With Martin G. Moore

Episode #75

Negotiation Fundamentals: Life is a Negotiation

This episode shifts a little from the leadership, culture, and human performance elements of business, to a technique-based expose on negotiation.

Negotiation is one of the elements of business (and life) that is fundamental to your ultimate success.

After a barrage of listener requests, I’m finally relenting to uncover the core skills required to be a great negotiator.

In this episode, we uncover the critical elements of negotiation, and recommend some sources to help you develop these skills to expert level.

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Episode #75 Negotiation Fundamentals: Life is a Negotiation

Hey there and welcome to Episode 75 of the No Bullsh!t Leadership podcast. This week’s episode, Negotiation Fundamentals: Life is a negotiation. In No Bullsh!t Leadership, as you know, I generally stick to the leadership, culture and human performance elements of business. The concepts are universal and they transcend industry and organisational nuances to a large extent. I generally leave it to the business schools to teach the theory of business and the skills you need to acquire to be successful as an executive, so finance, marketing, economics, law, and so forth. There are lots of great courses and programs including a plethora of MBA and executive education options. However, one of the elements of business and life that’s fundamental to success is negotiation. I dedicate a lesson of our Leadership Beyond the Theory program to this subject, albeit, from the perspective of a leader’s need to handle conflict. Conquering, this is a critical step on the way to being a great negotiator. I guess it’s the secret of temperament over technique.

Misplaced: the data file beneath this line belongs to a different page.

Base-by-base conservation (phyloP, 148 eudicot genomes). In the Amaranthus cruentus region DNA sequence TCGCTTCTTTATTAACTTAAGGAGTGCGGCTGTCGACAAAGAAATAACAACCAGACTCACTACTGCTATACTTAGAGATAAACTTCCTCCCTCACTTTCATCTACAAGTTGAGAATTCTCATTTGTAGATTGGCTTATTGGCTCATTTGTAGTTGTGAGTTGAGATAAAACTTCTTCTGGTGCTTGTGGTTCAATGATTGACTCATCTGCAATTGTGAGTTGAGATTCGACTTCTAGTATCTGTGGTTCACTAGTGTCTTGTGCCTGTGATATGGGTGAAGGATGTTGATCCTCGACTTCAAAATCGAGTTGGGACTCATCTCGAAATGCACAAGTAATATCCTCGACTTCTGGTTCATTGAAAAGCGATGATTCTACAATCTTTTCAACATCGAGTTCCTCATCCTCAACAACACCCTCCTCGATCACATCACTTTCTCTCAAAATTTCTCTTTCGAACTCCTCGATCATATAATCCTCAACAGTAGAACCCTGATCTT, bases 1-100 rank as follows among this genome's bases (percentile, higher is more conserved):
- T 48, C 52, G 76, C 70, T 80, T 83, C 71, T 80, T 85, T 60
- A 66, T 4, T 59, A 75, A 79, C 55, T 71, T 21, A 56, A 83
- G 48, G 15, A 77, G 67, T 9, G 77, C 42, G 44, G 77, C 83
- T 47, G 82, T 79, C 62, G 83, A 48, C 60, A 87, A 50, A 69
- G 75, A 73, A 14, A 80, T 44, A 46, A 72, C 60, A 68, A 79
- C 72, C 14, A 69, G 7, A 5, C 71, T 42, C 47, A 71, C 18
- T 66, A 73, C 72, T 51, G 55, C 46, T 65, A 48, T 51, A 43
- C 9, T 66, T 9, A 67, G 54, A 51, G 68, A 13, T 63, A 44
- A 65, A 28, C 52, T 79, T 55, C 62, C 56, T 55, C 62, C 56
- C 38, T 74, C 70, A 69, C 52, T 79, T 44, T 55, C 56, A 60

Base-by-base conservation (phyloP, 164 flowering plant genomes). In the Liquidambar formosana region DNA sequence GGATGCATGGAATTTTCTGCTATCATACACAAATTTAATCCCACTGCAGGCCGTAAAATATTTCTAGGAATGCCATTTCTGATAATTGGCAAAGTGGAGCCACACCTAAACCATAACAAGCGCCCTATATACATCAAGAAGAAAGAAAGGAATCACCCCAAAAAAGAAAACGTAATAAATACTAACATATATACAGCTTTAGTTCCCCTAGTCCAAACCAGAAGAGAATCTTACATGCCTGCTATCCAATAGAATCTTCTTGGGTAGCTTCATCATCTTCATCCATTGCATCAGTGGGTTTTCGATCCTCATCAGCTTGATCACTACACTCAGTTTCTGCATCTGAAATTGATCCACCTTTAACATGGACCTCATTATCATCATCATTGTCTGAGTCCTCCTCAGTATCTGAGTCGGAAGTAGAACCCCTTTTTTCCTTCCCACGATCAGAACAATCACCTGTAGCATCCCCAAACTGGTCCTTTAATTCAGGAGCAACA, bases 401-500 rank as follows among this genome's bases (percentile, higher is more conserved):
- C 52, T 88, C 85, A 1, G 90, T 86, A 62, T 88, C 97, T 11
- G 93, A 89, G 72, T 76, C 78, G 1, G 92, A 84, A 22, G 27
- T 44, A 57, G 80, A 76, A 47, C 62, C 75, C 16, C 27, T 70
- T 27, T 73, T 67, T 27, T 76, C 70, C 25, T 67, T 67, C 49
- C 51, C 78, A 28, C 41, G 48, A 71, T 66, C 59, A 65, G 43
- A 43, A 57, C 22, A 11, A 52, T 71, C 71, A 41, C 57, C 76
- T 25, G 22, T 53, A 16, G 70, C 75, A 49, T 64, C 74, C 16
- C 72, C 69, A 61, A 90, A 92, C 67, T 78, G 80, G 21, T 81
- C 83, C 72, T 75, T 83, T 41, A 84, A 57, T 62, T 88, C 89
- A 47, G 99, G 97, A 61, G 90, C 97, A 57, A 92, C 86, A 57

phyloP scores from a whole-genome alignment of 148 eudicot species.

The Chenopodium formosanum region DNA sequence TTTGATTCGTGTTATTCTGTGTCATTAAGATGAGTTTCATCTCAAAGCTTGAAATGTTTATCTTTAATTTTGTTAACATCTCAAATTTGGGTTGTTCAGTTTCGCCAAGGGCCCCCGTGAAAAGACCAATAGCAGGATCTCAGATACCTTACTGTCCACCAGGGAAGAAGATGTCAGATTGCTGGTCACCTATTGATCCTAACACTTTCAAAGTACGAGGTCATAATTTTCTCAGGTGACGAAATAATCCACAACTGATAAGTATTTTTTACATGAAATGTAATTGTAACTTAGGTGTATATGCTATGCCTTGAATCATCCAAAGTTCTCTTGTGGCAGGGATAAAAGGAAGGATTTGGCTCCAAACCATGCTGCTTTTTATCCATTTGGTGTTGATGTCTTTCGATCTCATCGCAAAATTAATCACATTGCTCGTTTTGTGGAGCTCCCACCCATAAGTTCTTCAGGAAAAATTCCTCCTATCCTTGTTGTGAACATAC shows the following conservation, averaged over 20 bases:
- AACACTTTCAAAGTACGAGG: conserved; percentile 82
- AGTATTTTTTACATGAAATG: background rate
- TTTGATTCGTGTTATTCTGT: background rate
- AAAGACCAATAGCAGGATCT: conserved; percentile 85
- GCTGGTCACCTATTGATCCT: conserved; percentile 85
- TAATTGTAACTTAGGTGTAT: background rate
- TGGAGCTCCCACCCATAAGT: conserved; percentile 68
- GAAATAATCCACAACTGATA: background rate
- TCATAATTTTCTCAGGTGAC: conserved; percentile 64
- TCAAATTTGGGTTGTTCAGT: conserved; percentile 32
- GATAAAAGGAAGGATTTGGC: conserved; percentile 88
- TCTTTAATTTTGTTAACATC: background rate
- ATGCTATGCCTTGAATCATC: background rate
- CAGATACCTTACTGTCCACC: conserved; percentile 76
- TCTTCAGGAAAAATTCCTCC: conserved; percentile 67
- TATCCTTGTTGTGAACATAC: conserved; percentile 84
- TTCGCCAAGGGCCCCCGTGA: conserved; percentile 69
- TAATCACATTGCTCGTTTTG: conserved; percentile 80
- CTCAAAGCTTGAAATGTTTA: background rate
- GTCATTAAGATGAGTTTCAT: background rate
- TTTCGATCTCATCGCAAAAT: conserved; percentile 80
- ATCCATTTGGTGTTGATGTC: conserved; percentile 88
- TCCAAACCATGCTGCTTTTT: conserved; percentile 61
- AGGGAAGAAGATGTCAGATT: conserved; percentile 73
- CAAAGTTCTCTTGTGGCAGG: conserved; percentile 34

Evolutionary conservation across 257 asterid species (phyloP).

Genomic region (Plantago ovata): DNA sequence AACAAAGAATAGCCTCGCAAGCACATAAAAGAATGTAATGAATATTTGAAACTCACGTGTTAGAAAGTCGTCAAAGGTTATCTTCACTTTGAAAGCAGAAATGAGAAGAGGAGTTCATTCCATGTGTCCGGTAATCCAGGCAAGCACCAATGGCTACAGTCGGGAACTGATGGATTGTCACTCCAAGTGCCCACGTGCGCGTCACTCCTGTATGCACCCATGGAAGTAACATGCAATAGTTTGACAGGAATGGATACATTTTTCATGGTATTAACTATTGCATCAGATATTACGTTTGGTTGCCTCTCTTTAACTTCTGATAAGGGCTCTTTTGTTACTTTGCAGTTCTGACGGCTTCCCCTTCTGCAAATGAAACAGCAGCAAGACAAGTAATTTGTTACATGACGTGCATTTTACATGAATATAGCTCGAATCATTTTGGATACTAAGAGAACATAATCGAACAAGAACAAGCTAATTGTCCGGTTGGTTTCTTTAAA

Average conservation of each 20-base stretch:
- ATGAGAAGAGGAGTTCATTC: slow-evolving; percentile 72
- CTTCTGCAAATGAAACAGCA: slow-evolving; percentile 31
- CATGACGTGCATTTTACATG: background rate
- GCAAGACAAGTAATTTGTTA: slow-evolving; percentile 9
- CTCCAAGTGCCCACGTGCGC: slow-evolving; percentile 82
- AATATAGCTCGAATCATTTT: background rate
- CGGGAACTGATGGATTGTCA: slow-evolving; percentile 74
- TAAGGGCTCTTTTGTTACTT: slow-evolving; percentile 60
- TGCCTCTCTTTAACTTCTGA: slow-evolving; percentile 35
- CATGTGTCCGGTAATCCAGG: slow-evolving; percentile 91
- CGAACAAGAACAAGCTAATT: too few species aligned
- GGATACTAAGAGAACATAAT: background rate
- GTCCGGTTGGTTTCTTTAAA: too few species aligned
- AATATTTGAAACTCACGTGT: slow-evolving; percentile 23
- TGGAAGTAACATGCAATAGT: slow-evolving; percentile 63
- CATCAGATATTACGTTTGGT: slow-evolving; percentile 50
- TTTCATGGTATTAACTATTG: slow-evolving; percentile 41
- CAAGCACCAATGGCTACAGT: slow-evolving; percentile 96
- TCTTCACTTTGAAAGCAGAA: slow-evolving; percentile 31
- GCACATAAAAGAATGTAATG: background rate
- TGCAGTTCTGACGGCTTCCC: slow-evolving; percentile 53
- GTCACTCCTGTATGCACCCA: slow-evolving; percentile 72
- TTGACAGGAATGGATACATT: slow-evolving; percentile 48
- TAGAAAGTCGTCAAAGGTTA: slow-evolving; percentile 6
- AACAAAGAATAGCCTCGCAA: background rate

Well, today I’m finally relenting to many listener requests to talk about how to be a great negotiator by uncovering some of the core skills required from a technical perspective. It’s another bumper episode, so buckle up. I’m going to start with some basic concepts that many of you will perhaps already be familiar with. We’ll explore the role of value and trust in negotiation and I’ll finish with some tips for how to improve your capability. So let’s get into it.

Negotiations can get sort of complicated, but as with all well understood and tested models, the core principles don’t change with increasing complexity. One of the most complex negotiations I’ve been involved in was for the sale of a coal mine, which my company did known but relied upon entirely for its coal supply and had long term contracts with the mine owner. There were a number of parties involved in this negotiation. There was the current mine owner, the potential new owner who was looking to acquire the mine, our joint venture partner who held a 25% ownership stake in the asset pool that relied on the coal. There were a number of financial backers that potentially were going to support the new mine owner. There were the receivers, for joint venture partner when they had to endure a short stint in administration and of course our owners who were considering providing security over the mine asset for the new miner.